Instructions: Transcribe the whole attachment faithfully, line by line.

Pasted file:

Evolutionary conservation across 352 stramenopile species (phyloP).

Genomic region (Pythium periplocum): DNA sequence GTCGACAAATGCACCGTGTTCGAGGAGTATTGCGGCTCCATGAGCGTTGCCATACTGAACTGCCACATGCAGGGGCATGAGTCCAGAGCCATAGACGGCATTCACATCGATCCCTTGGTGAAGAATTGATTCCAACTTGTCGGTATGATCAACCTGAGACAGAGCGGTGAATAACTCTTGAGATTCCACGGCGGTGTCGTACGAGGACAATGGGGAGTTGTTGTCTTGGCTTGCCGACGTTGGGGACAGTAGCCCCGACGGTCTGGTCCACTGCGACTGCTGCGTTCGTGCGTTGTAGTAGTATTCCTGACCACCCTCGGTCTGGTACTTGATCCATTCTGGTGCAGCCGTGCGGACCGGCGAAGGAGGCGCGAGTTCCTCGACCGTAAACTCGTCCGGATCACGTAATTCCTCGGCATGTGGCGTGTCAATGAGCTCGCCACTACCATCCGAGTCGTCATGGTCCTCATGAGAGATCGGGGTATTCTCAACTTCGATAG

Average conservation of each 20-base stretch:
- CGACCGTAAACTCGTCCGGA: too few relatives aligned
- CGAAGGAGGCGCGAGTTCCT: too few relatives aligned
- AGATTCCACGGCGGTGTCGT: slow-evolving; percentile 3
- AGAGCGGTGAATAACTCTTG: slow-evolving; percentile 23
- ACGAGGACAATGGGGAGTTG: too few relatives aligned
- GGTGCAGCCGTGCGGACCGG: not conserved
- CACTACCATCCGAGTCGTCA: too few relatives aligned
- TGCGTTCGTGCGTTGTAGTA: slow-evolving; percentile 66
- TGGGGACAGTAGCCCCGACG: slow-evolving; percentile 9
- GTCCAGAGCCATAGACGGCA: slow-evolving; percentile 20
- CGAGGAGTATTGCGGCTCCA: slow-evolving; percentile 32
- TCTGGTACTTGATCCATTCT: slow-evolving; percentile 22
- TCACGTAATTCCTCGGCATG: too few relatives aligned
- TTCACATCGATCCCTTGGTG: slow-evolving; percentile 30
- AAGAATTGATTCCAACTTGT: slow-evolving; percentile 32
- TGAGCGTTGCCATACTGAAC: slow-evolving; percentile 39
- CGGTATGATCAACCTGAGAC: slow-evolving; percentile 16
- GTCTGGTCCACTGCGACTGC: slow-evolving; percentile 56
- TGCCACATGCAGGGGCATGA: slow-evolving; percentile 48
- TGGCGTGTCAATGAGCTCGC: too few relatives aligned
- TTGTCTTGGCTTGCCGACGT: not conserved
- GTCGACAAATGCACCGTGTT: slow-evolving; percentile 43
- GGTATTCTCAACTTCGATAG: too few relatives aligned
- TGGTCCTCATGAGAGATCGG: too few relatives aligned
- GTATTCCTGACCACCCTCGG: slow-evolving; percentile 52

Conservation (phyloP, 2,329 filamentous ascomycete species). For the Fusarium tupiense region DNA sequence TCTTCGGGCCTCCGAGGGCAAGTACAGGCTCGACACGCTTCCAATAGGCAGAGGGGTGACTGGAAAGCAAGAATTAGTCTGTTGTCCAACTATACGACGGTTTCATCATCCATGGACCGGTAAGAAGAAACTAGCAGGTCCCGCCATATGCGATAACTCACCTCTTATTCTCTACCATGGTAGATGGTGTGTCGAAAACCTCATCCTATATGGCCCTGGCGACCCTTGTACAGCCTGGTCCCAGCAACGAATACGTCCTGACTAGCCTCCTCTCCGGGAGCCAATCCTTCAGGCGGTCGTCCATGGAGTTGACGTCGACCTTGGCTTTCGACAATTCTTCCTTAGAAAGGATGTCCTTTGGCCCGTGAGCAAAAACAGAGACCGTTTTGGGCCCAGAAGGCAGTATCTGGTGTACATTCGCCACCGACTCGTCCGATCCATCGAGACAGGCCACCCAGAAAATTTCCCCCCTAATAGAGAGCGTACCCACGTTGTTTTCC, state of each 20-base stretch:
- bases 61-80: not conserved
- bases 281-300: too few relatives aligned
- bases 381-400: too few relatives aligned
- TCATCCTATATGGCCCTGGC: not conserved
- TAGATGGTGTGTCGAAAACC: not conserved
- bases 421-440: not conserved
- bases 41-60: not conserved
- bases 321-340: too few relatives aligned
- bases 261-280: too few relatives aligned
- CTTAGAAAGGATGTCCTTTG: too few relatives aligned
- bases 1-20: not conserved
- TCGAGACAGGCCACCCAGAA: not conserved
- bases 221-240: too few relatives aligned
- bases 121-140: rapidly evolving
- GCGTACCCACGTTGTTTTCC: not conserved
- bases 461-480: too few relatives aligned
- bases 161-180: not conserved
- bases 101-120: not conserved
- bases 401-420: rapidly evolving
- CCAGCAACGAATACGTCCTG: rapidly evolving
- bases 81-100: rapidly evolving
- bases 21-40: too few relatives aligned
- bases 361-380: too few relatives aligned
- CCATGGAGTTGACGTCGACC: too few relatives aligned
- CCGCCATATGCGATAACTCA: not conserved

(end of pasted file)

Evolutionary conservation across 352 stramenopile species (phyloP).

Genomic region (Pythium periplocum): DNA sequence GTCGACAAATGCACCGTGTTCGAGGAGTATTGCGGCTCCATGAGCGTTGCCATACTGAACTGCCACATGCAGGGGCATGAGTCCAGAGCCATAGACGGCATTCACATCGATCCCTTGGTGAAGAATTGATTCCAACTTGTCGGTATGATCAACCTGAGACAGAGCGGTGAATAACTCTTGAGATTCCACGGCGGTGTCGTACGAGGACAATGGGGAGTTGTTGTCTTGGCTTGCCGACGTTGGGGACAGTAGCCCCGACGGTCTGGTCCACTGCGACTGCTGCGTTCGTGCGTTGTAGTAGTATTCCTGACCACCCTCGGTCTGGTACTTGATCCATTCTGGTGCAGCCGTGCGGACCGGCGAAGGAGGCGCGAGTTCCTCGACCGTAAACTCGTCCGGATCACGTAATTCCTCGGCATGTGGCGTGTCAATGAGCTCGCCACTACCATCCGAGTCGTCATGGTCCTCATGAGAGATCGGGGTATTCTCAACTTCGATAG

Average conservation of each 20-base stretch:
- CGACCGTAAACTCGTCCGGA: too few relatives aligned
- CGAAGGAGGCGCGAGTTCCT: too few relatives aligned
- AGATTCCACGGCGGTGTCGT: slow-evolving; percentile 3
- AGAGCGGTGAATAACTCTTG: slow-evolving; percentile 23
- ACGAGGACAATGGGGAGTTG: too few relatives aligned
- GGTGCAGCCGTGCGGACCGG: not conserved
- CACTACCATCCGAGTCGTCA: too few relatives aligned
- TGCGTTCGTGCGTTGTAGTA: slow-evolving; percentile 66
- TGGGGACAGTAGCCCCGACG: slow-evolving; percentile 9
- GTCCAGAGCCATAGACGGCA: slow-evolving; percentile 20
- CGAGGAGTATTGCGGCTCCA: slow-evolving; percentile 32
- TCTGGTACTTGATCCATTCT: slow-evolving; percentile 22
- TCACGTAATTCCTCGGCATG: too few relatives aligned
- TTCACATCGATCCCTTGGTG: slow-evolving; percentile 30
- AAGAATTGATTCCAACTTGT: slow-evolving; percentile 32
- TGAGCGTTGCCATACTGAAC: slow-evolving; percentile 39
- CGGTATGATCAACCTGAGAC: slow-evolving; percentile 16
- GTCTGGTCCACTGCGACTGC: slow-evolving; percentile 56
- TGCCACATGCAGGGGCATGA: slow-evolving; percentile 48
- TGGCGTGTCAATGAGCTCGC: too few relatives aligned
- TTGTCTTGGCTTGCCGACGT: not conserved
- GTCGACAAATGCACCGTGTT: slow-evolving; percentile 43
- GGTATTCTCAACTTCGATAG: too few relatives aligned
- TGGTCCTCATGAGAGATCGG: too few relatives aligned
- GTATTCCTGACCACCCTCGG: slow-evolving; percentile 52

Conservation (phyloP, 2,329 filamentous ascomycete species). For the Fusarium tupiense region DNA sequence TCTTCGGGCCTCCGAGGGCAAGTACAGGCTCGACACGCTTCCAATAGGCAGAGGGGTGACTGGAAAGCAAGAATTAGTCTGTTGTCCAACTATACGACGGTTTCATCATCCATGGACCGGTAAGAAGAAACTAGCAGGTCCCGCCATATGCGATAACTCACCTCTTATTCTCTACCATGGTAGATGGTGTGTCGAAAACCTCATCCTATATGGCCCTGGCGACCCTTGTACAGCCTGGTCCCAGCAACGAATACGTCCTGACTAGCCTCCTCTCCGGGAGCCAATCCTTCAGGCGGTCGTCCATGGAGTTGACGTCGACCTTGGCTTTCGACAATTCTTCCTTAGAAAGGATGTCCTTTGGCCCGTGAGCAAAAACAGAGACCGTTTTGGGCCCAGAAGGCAGTATCTGGTGTACATTCGCCACCGACTCGTCCGATCCATCGAGACAGGCCACCCAGAAAATTTCCCCCCTAATAGAGAGCGTACCCACGTTGTTTTCC, state of each 20-base stretch:
- bases 61-80: not conserved
- bases 281-300: too few relatives aligned
- bases 381-400: too few relatives aligned
- TCATCCTATATGGCCCTGGC: not conserved
- TAGATGGTGTGTCGAAAACC: not conserved
- bases 421-440: not conserved
- bases 41-60: not conserved
- bases 321-340: too few relatives aligned
- bases 261-280: too few relatives aligned
- CTTAGAAAGGATGTCCTTTG: too few relatives aligned
- bases 1-20: not conserved
- TCGAGACAGGCCACCCAGAA: not conserved
- bases 221-240: too few relatives aligned
- bases 121-140: rapidly evolving
- GCGTACCCACGTTGTTTTCC: not conserved
- bases 461-480: too few relatives aligned
- bases 161-180: not conserved
- bases 101-120: not conserved
- bases 401-420: rapidly evolving
- CCAGCAACGAATACGTCCTG: rapidly evolving
- bases 81-100: rapidly evolving
- bases 21-40: too few relatives aligned
- bases 361-380: too few relatives aligned
- CCATGGAGTTGACGTCGACC: too few relatives aligned
- CCGCCATATGCGATAACTCA: not conserved